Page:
Bloomberg: – Jacksonville task force backs higher taxes to curb pension costs. – A civic task force recommends that Jacksonville raise taxes to meet soaring retirement costs that have left a pension fund in Florida’s most populous city with 39 percent of what it needs to cover promised benefits.
Bond Buyer: – California GOs different – and stronger – than Detroit’s. – LOS ANGELES – It’s a long way from Detroit to California. While the substantial haircut bankrupt Detroit wants to give its general obligation bondholders has caused municipal bond market ripples, the GO pledge should stay strong among California’s municipalities, market experts say.
Bloomberg: – BlackRock favors long-maturity munis seen as cheap to Treasuries. – BlackRock Inc. (BLK), the world’s largest asset manager, is looking to buy longer-dated municipal bonds on the view that those securities are cheap compared with federal debt.
Cate Long: – Cate Long on Puerto Rico’s Bonds: ‘Smell is worse closer to the poop pile’. – Cate Long, author of Muniland, talks about the municipal bond market in Puerto Rico and Detroit.
Bloomberg: – Detroit’s $85 million swaps deal not set, lawyer says. – Detroit’s proposal to pay $85 million to cancel interest-rate swaps that cost taxpayers more than $200 million, part of the city’s attempt to trim debt in bankruptcy, won’t be in final form until next week.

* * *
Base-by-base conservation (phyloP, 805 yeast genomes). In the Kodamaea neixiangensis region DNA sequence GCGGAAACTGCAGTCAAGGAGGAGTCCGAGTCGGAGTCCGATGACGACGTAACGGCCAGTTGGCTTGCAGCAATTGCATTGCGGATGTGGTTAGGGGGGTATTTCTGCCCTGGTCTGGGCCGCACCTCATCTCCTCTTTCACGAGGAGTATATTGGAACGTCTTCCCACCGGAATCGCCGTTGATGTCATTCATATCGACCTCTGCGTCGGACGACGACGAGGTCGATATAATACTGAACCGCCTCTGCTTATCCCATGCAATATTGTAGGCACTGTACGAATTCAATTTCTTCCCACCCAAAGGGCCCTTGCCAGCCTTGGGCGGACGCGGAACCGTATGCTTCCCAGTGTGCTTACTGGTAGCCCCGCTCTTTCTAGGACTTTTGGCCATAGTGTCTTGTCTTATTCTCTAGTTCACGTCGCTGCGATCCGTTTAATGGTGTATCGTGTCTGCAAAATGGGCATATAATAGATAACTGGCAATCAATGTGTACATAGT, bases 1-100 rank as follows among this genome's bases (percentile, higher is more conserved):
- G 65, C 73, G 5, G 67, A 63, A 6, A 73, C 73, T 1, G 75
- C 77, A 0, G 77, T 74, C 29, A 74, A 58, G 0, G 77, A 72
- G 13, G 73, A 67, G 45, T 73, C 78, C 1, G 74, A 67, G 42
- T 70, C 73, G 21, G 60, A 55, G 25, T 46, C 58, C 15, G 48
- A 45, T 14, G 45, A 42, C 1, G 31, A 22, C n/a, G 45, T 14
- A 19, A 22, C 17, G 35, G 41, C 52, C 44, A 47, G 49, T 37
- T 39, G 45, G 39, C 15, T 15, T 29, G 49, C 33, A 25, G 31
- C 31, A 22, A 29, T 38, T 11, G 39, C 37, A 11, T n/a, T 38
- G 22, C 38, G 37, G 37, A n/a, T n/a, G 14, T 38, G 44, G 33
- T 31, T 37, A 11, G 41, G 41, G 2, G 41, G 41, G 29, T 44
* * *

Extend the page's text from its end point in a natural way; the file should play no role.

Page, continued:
Income Investing: – High-yield sector continues to dominate muni-fund inflows. – Muni-bond mutual funds and ETFs recorded another week of modest inflows last week ($108 million), with the high-yield sector of the muni market ($152 million) again responsible for keeping the overall fund-flows total in positive territory.
Bloomberg: – Finra says it’s examining trading in new Puerto Rico bonds. – The Financial Industry Regulatory Authority is examining trading in the $3.5 billion of general-obligations that Puerto Rico sold this month, according to George Smaragdis, a spokesman for the independent monitor of the securities business.
Brick By Brick: – How to buy municipal bonds. – When a local government wants to construct a new toll road, school, or facility they typically have to borrow the money because they do not have the necessary funds available at that time. In order to acquire the necessary funding the local government obtains a loan from the public, this is “note” is called a municipal bond. We can all agree municipal bonds are great investments for individuals seeking tax free income. But how do you buy municipal bonds?